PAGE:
Opinion: Exposing Corruption in Ghanaian Soccer Proves a Deadly Game


August 3, 2022




(Fort Lauderdale, FL) – Outside of covering a warzone, uncovering corruption through undercover reporting is quite possibly the most dangerous journalism work a reporter can do. Working in both areas can result in the same thing violent death.

That’s why the work that Anas Aremeyaw Anas and his team did to uncover corruption at the highest levels of Ghanian football was so extraordinary. But that work did not come without cost and consequences that continue to this day.


Ahead of the 2018 World Cup in Russia, Anas and his investigative team decided to do an undercover investigation into corruption in Ghanaian soccer. Anas is one of Africa’s most famous investigative journalists, and his trademark is that very few people know what he actually looks like. He hides his face behind a veil when doing interviews and appearing in public to protect his present and future undercover work and his personal safety.

Prior to his investigation into soccer, Anas investigated the judiciary in Ghana in 2015. He and his team managed to catch more than 100 officials taking bribes on hidden cameras in return for influencing court judgments. His work resulted in the removal of 13 high court judges, 20 lower court judges, and 19 judiciary officials.

Now, in turning his attention to soccer, he knew that corruption in the sport overall is nothing new. FIFA, soccer’s world governing body, has had numerous scandals related to international tournaments, money laundering, and World Cup bids — including for this year’s 2022 World Cup in Qatar. But when caught, FIFA and others have simply condemned the corruption publicly, banned the main characters involved, and then quietly devised better ways of hiding it.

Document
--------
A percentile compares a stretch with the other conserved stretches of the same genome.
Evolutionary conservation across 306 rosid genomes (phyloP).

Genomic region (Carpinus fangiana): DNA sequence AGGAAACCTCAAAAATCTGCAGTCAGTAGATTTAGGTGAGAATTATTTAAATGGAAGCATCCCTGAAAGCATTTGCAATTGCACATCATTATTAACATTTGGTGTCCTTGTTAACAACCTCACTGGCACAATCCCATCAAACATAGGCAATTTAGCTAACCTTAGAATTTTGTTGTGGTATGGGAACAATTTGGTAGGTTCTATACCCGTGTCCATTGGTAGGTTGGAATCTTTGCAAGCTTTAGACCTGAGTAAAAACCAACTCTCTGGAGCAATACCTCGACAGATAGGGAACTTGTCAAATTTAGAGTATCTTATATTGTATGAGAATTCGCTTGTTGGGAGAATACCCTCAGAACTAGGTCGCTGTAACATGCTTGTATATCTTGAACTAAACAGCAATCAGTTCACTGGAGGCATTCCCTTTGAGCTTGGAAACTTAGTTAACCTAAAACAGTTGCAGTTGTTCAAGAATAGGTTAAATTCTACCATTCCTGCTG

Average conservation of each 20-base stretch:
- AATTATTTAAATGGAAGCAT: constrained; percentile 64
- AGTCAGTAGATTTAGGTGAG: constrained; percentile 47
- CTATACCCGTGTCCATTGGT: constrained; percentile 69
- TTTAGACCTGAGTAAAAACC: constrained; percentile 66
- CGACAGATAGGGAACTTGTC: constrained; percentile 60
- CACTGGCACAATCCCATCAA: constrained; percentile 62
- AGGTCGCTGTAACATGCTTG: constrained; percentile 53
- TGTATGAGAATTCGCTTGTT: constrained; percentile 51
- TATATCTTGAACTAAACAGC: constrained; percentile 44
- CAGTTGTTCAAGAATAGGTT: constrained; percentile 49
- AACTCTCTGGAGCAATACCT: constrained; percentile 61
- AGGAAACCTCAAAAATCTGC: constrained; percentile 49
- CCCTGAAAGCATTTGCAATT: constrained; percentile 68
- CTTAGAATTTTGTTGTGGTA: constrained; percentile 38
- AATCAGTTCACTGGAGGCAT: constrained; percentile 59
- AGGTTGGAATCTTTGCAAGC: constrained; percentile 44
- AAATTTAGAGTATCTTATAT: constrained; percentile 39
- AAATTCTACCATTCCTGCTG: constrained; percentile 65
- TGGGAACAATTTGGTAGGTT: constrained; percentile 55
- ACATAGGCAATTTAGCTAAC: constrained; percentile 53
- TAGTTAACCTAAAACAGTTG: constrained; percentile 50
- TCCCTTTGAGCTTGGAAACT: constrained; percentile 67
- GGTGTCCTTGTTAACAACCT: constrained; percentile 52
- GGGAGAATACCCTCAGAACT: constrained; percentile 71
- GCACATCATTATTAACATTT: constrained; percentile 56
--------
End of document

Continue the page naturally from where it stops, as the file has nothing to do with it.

The same cannot be said for Ghanaian football. 

With a lucrative league structure in place and a national team competing at the top levels on the continental and world stage — which resulted in payouts from FIFA and the Confederation of African Football, or CAF — that money was never seemingly put back into the game. Unlike in other countries, there were never any new facilities built, and no grassroots development took place. So Anas and his team asked themselves, why not? Is there just not as much money in the system as people think? The answer they got back was that there is plenty of money — it’s just going to the wrong people.